Eyeliner used to be applied to enhance a look, but for 2016, it is the look. Subtle or dramatic and thin or thick, liner looks come in every variation you can imagine. We asked makeup artist Grace Lee for her best eyeliner tips and techniques—and how to find your perfect formula.
"I love how eyeliner can transform a person's eye," says Grace Lee, lead makeup artist for Maybelline New York Canada. "You can easily make eyes look bigger, exaggerated or elongated." Having a sense of your eyeshape and picking the best formula for you are the starting points of a freat eyeliner look. here are Lee's suggestions.
YOUR EYE SHAPE
Since you already have a flattering shape (lucky you!) use eyeliner to “follow the shape of your eye,” says Lee. If you want to make your eyes look larger, draw the eyeliner thicker at the centre of your eye, giving the illusion of roundness.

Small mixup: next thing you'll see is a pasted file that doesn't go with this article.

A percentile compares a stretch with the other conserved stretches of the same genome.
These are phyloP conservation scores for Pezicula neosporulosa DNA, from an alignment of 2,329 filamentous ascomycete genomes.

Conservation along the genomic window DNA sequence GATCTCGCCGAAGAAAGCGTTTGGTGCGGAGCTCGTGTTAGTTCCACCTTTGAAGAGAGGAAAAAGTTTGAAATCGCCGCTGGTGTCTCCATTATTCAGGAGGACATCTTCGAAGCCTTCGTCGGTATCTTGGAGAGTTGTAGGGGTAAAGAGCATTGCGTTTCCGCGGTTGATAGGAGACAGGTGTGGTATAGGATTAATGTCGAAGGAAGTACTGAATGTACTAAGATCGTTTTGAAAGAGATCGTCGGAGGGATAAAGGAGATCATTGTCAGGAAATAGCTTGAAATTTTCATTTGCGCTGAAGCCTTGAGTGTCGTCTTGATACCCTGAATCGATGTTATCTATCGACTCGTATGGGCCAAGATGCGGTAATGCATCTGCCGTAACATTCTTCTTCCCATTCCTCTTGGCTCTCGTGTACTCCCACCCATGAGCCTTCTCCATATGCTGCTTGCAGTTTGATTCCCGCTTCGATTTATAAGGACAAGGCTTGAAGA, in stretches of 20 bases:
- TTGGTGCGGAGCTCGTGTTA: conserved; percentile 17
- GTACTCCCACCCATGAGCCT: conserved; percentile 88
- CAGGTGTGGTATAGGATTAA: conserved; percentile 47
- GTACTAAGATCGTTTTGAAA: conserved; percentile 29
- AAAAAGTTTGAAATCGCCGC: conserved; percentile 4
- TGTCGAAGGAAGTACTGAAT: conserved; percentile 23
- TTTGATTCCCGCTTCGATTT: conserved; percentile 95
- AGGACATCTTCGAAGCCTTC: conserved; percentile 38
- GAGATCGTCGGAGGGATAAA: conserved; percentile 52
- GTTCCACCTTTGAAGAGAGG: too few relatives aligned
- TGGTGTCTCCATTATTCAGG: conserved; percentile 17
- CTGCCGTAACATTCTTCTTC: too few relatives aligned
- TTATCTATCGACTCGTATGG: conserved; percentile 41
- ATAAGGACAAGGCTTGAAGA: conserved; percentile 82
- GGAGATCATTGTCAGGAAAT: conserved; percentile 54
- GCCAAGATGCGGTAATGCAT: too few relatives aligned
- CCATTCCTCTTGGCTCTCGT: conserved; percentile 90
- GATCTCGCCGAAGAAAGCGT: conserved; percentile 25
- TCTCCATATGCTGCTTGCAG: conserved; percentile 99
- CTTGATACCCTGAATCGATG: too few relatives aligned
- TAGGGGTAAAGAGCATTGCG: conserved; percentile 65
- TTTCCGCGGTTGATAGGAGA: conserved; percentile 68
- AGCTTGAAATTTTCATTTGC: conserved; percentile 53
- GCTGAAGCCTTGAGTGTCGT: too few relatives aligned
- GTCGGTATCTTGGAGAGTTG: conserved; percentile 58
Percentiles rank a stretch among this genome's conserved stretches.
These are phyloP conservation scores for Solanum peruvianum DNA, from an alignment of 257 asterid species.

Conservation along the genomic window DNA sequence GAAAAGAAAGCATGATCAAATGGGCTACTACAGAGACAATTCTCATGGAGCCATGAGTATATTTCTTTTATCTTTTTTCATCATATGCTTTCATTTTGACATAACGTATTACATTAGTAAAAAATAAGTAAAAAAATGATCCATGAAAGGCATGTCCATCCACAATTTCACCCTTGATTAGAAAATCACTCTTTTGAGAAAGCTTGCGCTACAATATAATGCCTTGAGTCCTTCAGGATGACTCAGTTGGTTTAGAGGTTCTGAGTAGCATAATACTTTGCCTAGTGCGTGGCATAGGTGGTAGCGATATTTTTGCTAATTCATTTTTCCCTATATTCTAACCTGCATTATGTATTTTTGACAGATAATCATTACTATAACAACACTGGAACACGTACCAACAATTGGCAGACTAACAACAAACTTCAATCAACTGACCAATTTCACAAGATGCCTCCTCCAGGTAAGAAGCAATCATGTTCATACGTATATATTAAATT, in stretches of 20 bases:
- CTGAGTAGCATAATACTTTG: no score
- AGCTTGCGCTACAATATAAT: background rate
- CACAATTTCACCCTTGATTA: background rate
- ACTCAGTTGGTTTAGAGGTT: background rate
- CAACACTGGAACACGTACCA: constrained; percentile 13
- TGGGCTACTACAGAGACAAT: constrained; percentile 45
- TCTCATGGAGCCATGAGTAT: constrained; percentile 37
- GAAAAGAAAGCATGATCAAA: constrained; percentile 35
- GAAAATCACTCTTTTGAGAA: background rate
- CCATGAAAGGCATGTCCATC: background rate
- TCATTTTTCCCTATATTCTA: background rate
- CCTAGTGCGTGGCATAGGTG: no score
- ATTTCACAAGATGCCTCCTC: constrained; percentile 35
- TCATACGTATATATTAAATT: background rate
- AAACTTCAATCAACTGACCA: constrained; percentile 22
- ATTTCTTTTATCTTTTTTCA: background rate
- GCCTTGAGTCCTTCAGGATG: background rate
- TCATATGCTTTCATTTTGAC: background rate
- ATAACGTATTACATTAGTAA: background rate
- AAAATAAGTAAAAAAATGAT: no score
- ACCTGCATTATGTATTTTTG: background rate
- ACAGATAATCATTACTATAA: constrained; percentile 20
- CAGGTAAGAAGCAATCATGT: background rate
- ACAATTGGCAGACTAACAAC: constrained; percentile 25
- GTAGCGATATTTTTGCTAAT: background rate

Too much eyeliner on deep-set or hooded eyes is a waste—it will disappear whenever you open your lids. Instead, says Lee, “keep the eyeliner as close to the lash line as possible.” This will create the illusion of full, dark lashes while still looking quite natural.
Think of Zooey Deschanel, Katy Perry and Christina Ricci, whose round eyes all benefit from a flick of liquid liner. You can elongate your look by using liner to extend it outward in a cat-eye shape. When doing a cat eye, start with the flick at the outer corner, then work your way in, along the lash line.
YOUR TOOL KIT
“Keep your eyeliner pencil sharpened and clean for precise application,” says Lee. The good news? Pencil liner is the easiest to master, and it’s great for an everyday look.
Left, High: Make Up For Ever Aqua XL Eye Pencil in Matte Black M-10, $25, sephora.ca.
Right, Low: Maybelline New York Master Skinny Eyeliner in Refined Charcoal, $12, maybelline.ca.